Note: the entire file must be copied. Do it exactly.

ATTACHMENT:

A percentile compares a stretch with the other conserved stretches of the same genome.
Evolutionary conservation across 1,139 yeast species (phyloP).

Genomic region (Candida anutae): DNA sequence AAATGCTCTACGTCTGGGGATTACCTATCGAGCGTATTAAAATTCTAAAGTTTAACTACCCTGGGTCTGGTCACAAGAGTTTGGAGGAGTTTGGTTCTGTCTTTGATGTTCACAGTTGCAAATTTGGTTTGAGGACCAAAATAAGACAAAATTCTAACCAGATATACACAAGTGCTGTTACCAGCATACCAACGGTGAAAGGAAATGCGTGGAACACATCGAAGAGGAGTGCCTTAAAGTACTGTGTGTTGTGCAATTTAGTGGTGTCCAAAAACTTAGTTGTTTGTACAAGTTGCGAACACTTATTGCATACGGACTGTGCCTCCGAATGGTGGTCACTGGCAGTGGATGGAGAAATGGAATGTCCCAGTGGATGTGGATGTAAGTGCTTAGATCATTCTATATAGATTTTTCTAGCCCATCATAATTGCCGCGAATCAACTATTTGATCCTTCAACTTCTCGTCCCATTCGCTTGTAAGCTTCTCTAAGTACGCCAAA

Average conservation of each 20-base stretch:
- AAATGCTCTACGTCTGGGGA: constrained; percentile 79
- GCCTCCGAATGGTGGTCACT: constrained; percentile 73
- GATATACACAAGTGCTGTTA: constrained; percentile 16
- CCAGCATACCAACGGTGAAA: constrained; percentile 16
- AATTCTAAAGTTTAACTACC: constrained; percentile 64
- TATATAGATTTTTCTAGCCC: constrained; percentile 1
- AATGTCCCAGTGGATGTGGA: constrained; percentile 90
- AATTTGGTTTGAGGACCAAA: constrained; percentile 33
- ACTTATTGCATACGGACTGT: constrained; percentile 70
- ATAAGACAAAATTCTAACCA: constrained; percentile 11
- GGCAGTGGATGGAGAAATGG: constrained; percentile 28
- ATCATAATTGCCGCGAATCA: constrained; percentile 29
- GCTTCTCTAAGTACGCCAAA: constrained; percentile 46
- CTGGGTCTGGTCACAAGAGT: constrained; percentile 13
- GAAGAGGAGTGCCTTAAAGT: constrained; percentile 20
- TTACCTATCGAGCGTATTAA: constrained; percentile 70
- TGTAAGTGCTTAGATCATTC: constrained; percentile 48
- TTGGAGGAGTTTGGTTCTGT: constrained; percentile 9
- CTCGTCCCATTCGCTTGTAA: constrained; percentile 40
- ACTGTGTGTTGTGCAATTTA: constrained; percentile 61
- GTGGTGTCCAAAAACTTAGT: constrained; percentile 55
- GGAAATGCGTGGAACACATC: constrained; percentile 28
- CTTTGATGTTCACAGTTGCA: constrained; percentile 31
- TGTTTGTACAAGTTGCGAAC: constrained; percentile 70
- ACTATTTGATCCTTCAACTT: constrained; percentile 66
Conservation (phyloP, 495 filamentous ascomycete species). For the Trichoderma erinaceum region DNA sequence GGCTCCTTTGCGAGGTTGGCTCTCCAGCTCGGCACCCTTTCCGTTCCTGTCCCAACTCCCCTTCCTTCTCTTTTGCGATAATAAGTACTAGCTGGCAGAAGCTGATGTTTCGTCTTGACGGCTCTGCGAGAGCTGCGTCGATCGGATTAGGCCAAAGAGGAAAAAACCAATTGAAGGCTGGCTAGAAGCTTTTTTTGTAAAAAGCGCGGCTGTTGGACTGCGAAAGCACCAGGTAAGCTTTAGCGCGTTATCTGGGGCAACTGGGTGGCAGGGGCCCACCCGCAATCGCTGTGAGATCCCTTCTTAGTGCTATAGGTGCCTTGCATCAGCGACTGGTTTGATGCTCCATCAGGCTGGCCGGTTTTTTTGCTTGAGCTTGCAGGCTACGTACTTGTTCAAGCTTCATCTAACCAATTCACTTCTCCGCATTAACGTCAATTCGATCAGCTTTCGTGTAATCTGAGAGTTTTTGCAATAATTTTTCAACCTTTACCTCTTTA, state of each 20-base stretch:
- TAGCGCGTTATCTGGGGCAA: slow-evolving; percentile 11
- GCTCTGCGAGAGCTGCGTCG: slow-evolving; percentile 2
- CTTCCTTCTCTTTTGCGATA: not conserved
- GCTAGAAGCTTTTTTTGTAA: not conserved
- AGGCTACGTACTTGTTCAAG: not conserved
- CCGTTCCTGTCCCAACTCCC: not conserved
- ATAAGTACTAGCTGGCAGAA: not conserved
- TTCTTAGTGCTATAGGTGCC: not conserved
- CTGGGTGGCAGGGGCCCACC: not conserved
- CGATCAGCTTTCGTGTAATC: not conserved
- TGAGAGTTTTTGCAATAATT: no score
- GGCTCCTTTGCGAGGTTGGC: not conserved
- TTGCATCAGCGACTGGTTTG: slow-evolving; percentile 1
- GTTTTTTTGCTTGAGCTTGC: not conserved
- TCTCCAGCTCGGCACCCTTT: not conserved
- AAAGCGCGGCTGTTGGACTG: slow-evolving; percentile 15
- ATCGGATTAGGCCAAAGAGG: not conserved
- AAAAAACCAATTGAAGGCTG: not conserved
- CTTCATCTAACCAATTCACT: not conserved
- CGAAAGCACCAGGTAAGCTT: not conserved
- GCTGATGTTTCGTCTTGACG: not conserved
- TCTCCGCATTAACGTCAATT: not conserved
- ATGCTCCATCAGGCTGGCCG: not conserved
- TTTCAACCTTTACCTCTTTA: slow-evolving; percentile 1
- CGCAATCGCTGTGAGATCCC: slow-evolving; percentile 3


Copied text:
A percentile compares a stretch with the other conserved stretches of the same genome.
Evolutionary conservation across 1,139 yeast species (phyloP).

Genomic region (Candida anutae): DNA sequence AAATGCTCTACGTCTGGGGATTACCTATCGAGCGTATTAAAATTCTAAAGTTTAACTACCCTGGGTCTGGTCACAAGAGTTTGGAGGAGTTTGGTTCTGTCTTTGATGTTCACAGTTGCAAATTTGGTTTGAGGACCAAAATAAGACAAAATTCTAACCAGATATACACAAGTGCTGTTACCAGCATACCAACGGTGAAAGGAAATGCGTGGAACACATCGAAGAGGAGTGCCTTAAAGTACTGTGTGTTGTGCAATTTAGTGGTGTCCAAAAACTTAGTTGTTTGTACAAGTTGCGAACACTTATTGCATACGGACTGTGCCTCCGAATGGTGGTCACTGGCAGTGGATGGAGAAATGGAATGTCCCAGTGGATGTGGATGTAAGTGCTTAGATCATTCTATATAGATTTTTCTAGCCCATCATAATTGCCGCGAATCAACTATTTGATCCTTCAACTTCTCGTCCCATTCGCTTGTAAGCTTCTCTAAGTACGCCAAA

Average conservation of each 20-base stretch:
- AAATGCTCTACGTCTGGGGA: constrained; percentile 79
- GCCTCCGAATGGTGGTCACT: constrained; percentile 73
- GATATACACAAGTGCTGTTA: constrained; percentile 16
- CCAGCATACCAACGGTGAAA: constrained; percentile 16
- AATTCTAAAGTTTAACTACC: constrained; percentile 64
- TATATAGATTTTTCTAGCCC: constrained; percentile 1
- AATGTCCCAGTGGATGTGGA: constrained; percentile 90
- AATTTGGTTTGAGGACCAAA: constrained; percentile 33
- ACTTATTGCATACGGACTGT: constrained; percentile 70
- ATAAGACAAAATTCTAACCA: constrained; percentile 11
- GGCAGTGGATGGAGAAATGG: constrained; percentile 28
- ATCATAATTGCCGCGAATCA: constrained; percentile 29
- GCTTCTCTAAGTACGCCAAA: constrained; percentile 46
- CTGGGTCTGGTCACAAGAGT: constrained; percentile 13
- GAAGAGGAGTGCCTTAAAGT: constrained; percentile 20
- TTACCTATCGAGCGTATTAA: constrained; percentile 70
- TGTAAGTGCTTAGATCATTC: constrained; percentile 48
- TTGGAGGAGTTTGGTTCTGT: constrained; percentile 9
- CTCGTCCCATTCGCTTGTAA: constrained; percentile 40
- ACTGTGTGTTGTGCAATTTA: constrained; percentile 61
- GTGGTGTCCAAAAACTTAGT: constrained; percentile 55
- GGAAATGCGTGGAACACATC: constrained; percentile 28
- CTTTGATGTTCACAGTTGCA: constrained; percentile 31
- TGTTTGTACAAGTTGCGAAC: constrained; percentile 70
- ACTATTTGATCCTTCAACTT: constrained; percentile 66
Conservation (phyloP, 495 filamentous ascomycete species). For the Trichoderma erinaceum region DNA sequence GGCTCCTTTGCGAGGTTGGCTCTCCAGCTCGGCACCCTTTCCGTTCCTGTCCCAACTCCCCTTCCTTCTCTTTTGCGATAATAAGTACTAGCTGGCAGAAGCTGATGTTTCGTCTTGACGGCTCTGCGAGAGCTGCGTCGATCGGATTAGGCCAAAGAGGAAAAAACCAATTGAAGGCTGGCTAGAAGCTTTTTTTGTAAAAAGCGCGGCTGTTGGACTGCGAAAGCACCAGGTAAGCTTTAGCGCGTTATCTGGGGCAACTGGGTGGCAGGGGCCCACCCGCAATCGCTGTGAGATCCCTTCTTAGTGCTATAGGTGCCTTGCATCAGCGACTGGTTTGATGCTCCATCAGGCTGGCCGGTTTTTTTGCTTGAGCTTGCAGGCTACGTACTTGTTCAAGCTTCATCTAACCAATTCACTTCTCCGCATTAACGTCAATTCGATCAGCTTTCGTGTAATCTGAGAGTTTTTGCAATAATTTTTCAACCTTTACCTCTTTA, state of each 20-base stretch:
- TAGCGCGTTATCTGGGGCAA: slow-evolving; percentile 11
- GCTCTGCGAGAGCTGCGTCG: slow-evolving; percentile 2
- CTTCCTTCTCTTTTGCGATA: not conserved
- GCTAGAAGCTTTTTTTGTAA: not conserved
- AGGCTACGTACTTGTTCAAG: not conserved
- CCGTTCCTGTCCCAACTCCC: not conserved
- ATAAGTACTAGCTGGCAGAA: not conserved
- TTCTTAGTGCTATAGGTGCC: not conserved
- CTGGGTGGCAGGGGCCCACC: not conserved
- CGATCAGCTTTCGTGTAATC: not conserved
- TGAGAGTTTTTGCAATAATT: no score
- GGCTCCTTTGCGAGGTTGGC: not conserved
- TTGCATCAGCGACTGGTTTG: slow-evolving; percentile 1
- GTTTTTTTGCTTGAGCTTGC: not conserved
- TCTCCAGCTCGGCACCCTTT: not conserved
- AAAGCGCGGCTGTTGGACTG: slow-evolving; percentile 15
- ATCGGATTAGGCCAAAGAGG: not conserved
- AAAAAACCAATTGAAGGCTG: not conserved
- CTTCATCTAACCAATTCACT: not conserved
- CGAAAGCACCAGGTAAGCTT: not conserved
- GCTGATGTTTCGTCTTGACG: not conserved
- TCTCCGCATTAACGTCAATT: not conserved
- ATGCTCCATCAGGCTGGCCG: not conserved
- TTTCAACCTTTACCTCTTTA: slow-evolving; percentile 1
- CGCAATCGCTGTGAGATCCC: slow-evolving; percentile 3